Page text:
Our platter of sashimi included nine pieces of just the fish, served up on shredded radish. The tuna and salmon were so tender and we wrangled over who got the last one. From the six pieces of sushi I claimed my favorite, the Toro. The Blue fin tuna belly was slightly grilled on one side and absolutely divine.
Sushi can be on rectangle shaped mounds of rice or combined with other ingredients, such as vegetables, which are all rolled up in a sheet or nori (seaweed) and sliced into pieces. The spicy tuna roll on our order had radish sprouts peeking out on one end. I grabbed that one too — hey, it was my birthday after all.
Here are some other terms to help decipher what’s on the table next time you order: Maki (which means roll), is when the seaweed is on the outside, uramaki, is the reverse — the seaweed is on the inside and rice is on the outside. Hand rolls — not so easy to share — are called temaki. It’s cone-shaped piece of sushi that’s rolled by hand. Think of an ice cream cone made of toasted Nori (seaweed) filled with a scoop of fresh crab or tuna and crispy veggies.
The vibe at Sushi Moto is the relaxed. While they are efficient and one can do “lunch” in a timely manner, make a point to visit of an evening when you can enjoy the calm and sip a second cup of tea or sake….
Sushi Moto is at 22746 Hwy. 99 in the Boohan Plaza #103, 425-673-5477.
Open Monday, Wednesday-Friday 11:30 a.m. to 2 p.m. and 5-9:30 p.m.; Saturday noon to 9:30 p.m. and Sunday noon to 9 p.m. Closed Tuesdays.
Brain cancer fundraiser — Mark your calendars for Tuesday, April 25, when Salt & Iron will host an evening benefiting brain cancer research for the Seattle Brain Cancer Walk. Come in for cocktails, eats and a raffle, and they’ll donate proceeds from the night’s event to the walk.
Call for more details (425-361-1112) and to learn about child care options during the event (provided at Harbor Square Athletic Club).
On May 7, owners Shubert Ho and Andrew Leckie will participate in the 10th annual Walk that funds brain cancer research in the Pacific Northwest.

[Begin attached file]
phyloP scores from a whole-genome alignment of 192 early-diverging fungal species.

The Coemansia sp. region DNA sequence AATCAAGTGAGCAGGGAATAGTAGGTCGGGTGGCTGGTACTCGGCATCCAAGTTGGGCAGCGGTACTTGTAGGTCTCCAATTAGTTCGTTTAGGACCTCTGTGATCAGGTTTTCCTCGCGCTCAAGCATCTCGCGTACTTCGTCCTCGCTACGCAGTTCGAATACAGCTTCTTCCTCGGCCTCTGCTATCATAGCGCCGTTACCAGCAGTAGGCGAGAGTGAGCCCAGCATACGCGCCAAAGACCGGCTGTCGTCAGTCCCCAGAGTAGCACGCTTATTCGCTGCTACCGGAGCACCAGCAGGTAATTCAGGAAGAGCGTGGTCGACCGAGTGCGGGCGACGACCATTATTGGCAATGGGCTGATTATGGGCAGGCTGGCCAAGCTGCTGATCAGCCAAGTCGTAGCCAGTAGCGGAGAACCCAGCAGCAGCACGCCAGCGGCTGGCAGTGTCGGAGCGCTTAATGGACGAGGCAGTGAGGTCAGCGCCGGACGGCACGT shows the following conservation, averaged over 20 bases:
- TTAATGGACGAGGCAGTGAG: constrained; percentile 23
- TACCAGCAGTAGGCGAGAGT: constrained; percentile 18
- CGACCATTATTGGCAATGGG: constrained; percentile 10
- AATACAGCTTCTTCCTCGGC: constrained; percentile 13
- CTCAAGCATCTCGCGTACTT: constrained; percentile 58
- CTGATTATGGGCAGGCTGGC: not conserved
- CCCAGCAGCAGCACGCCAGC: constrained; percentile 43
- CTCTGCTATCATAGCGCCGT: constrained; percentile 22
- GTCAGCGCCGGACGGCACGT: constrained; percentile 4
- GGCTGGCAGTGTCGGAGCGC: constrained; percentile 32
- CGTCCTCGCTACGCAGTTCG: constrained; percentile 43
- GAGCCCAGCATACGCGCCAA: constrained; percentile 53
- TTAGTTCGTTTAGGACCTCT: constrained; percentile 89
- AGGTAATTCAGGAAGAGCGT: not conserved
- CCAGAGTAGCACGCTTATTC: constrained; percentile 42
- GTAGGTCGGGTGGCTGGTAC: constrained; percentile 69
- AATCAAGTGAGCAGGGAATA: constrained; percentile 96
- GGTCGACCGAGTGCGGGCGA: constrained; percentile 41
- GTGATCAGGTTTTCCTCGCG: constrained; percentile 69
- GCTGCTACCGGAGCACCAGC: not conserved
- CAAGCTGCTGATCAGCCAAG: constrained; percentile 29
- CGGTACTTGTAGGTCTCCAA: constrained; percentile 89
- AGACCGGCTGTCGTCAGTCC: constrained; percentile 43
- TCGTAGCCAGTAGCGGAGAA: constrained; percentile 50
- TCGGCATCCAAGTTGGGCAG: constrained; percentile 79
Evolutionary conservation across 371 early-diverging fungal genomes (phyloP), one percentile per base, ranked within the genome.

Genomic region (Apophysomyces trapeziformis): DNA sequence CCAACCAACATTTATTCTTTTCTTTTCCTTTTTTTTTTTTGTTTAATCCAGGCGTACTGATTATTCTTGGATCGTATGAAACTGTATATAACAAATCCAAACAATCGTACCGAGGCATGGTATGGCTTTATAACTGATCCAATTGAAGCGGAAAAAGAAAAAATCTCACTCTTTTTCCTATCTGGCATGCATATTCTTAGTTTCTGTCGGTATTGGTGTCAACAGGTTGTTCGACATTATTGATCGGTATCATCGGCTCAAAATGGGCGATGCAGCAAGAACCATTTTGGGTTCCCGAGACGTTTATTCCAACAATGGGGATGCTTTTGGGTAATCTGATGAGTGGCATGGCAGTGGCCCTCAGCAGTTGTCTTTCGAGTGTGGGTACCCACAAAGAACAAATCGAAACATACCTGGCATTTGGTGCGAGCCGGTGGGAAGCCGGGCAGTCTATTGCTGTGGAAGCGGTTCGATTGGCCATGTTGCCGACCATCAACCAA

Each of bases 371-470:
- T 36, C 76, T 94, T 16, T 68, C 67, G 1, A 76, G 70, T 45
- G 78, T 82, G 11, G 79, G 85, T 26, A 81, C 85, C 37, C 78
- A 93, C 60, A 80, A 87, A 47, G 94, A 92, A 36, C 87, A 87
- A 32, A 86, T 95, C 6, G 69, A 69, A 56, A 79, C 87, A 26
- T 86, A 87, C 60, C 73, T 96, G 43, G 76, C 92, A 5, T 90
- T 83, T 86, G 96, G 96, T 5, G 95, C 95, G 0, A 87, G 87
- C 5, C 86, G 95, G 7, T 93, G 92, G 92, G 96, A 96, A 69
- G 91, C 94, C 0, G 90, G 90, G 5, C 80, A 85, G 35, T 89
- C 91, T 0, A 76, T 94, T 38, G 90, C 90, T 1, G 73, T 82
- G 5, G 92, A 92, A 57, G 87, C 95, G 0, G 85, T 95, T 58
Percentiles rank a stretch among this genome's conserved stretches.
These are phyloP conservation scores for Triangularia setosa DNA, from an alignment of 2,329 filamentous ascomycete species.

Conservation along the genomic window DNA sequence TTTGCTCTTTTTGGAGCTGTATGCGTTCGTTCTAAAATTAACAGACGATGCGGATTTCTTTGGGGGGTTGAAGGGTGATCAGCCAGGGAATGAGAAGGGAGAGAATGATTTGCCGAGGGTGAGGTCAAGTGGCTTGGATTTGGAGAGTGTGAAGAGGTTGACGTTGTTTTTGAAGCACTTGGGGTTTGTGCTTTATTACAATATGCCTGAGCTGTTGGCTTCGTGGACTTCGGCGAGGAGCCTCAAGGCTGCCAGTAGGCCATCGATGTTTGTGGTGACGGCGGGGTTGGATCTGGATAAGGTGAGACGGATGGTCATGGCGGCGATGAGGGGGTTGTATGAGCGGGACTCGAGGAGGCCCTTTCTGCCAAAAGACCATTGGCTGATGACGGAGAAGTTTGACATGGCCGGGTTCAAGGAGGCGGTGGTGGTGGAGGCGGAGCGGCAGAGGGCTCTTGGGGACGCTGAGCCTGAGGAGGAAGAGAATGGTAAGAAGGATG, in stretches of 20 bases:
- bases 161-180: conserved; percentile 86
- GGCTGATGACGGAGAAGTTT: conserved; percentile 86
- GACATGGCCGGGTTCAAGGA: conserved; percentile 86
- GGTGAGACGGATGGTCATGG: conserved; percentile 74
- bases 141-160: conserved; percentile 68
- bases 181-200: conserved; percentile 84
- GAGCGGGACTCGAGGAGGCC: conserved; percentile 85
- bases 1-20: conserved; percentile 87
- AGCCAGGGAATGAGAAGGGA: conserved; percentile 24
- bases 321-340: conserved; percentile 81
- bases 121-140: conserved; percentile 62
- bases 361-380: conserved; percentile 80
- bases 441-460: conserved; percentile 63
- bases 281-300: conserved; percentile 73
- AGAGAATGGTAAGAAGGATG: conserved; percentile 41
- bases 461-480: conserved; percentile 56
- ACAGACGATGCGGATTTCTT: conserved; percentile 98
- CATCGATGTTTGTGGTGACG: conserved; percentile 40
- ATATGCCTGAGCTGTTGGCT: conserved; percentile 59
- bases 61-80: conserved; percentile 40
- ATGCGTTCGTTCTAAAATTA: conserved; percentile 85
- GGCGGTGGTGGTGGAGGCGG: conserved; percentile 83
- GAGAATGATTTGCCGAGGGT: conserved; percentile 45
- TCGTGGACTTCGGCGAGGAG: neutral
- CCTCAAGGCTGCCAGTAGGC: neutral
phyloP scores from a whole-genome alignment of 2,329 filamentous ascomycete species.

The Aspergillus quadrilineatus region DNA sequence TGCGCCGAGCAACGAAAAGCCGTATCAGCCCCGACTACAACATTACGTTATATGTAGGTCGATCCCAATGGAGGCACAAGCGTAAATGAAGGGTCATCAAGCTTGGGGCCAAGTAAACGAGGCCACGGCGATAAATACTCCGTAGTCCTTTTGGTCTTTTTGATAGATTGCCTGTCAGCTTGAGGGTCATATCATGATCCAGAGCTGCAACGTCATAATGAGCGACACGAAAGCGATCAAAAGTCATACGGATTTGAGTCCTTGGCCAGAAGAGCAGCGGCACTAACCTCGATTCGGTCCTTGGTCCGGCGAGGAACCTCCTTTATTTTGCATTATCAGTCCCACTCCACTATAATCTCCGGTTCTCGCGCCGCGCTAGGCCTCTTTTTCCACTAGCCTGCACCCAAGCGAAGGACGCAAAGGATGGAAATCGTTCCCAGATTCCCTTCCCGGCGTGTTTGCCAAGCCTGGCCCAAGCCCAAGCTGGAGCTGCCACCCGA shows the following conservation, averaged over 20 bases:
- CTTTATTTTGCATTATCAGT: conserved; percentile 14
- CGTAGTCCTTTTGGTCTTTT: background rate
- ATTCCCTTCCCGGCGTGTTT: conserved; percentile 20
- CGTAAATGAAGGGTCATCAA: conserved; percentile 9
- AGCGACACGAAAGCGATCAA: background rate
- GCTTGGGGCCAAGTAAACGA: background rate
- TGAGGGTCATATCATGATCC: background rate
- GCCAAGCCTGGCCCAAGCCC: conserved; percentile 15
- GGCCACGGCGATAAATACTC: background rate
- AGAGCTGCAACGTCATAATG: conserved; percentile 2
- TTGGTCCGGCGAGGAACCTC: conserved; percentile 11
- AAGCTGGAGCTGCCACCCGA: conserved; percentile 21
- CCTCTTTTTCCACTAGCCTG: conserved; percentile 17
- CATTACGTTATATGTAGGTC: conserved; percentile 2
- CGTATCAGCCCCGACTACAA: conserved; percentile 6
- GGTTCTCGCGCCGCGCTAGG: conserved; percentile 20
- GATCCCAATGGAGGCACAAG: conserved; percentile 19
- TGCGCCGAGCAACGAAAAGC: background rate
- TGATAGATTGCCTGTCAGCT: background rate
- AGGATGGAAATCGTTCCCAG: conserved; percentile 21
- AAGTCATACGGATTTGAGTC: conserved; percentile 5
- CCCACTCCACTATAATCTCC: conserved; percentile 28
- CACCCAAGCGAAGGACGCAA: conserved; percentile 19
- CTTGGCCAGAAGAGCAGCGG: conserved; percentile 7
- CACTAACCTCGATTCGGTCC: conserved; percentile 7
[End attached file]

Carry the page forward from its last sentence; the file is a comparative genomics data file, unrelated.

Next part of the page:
Smart Catch — Salt & Iron is proud to announce they’ve earned recognition by Smart Catch, a sustainable seafood program created with chefs for chefs with the purpose of increasing sustainable seafood consumption and supporting environmentally sustainable fishing practices. Smart Catch is a program created by Paul G. Allen and run by the James Beard Foundation’s Chef Action Network. The program uses criteria powered by the science of NOAA’s Fisheries data and Monterey Bay Aquarium’s Seafood Watch program.
Top Pot update — I’ve been asked, in fact folks keep sending me photos of the NOT YET OPEN location of Top Pot Donuts in Edmonds, “WHEN?” I spoke to a contact at City of Edmonds, who shared the following: “Top Pot is still looking for a contractor to do the inside finish work.” As one who’s tried to get an electrician out to their house knows, our local contractors are very busy right now.
My guy at Top Pot corporate offices seems to be missing in action these days… email goes unanswered.
“Hey, Top Pot donuts are available at QFC, right now,” my ever-practical son reports, in case I hadn’t noticed. He just doesn’t understand — it’s not the same!
Five Corners Mexican coming soon — I am in contact with the Casa Oaxaca folks –new restaurant to open at Five Corners. I spoke with the owners today and they are excited to report they’ll open on May 2. Casa Oaxaca could be the new place to celebrate Cinco de Mayo.
A specialty gourmet food broker for over 30 years, Kathy Passage has in-depth knowledge on food and the special qualities of ingredients used in the exquisite products she helped bring to market. Kathy brings this unique perspective from the “other side of the plate” to writing about the food and restaurant scene in Edmonds.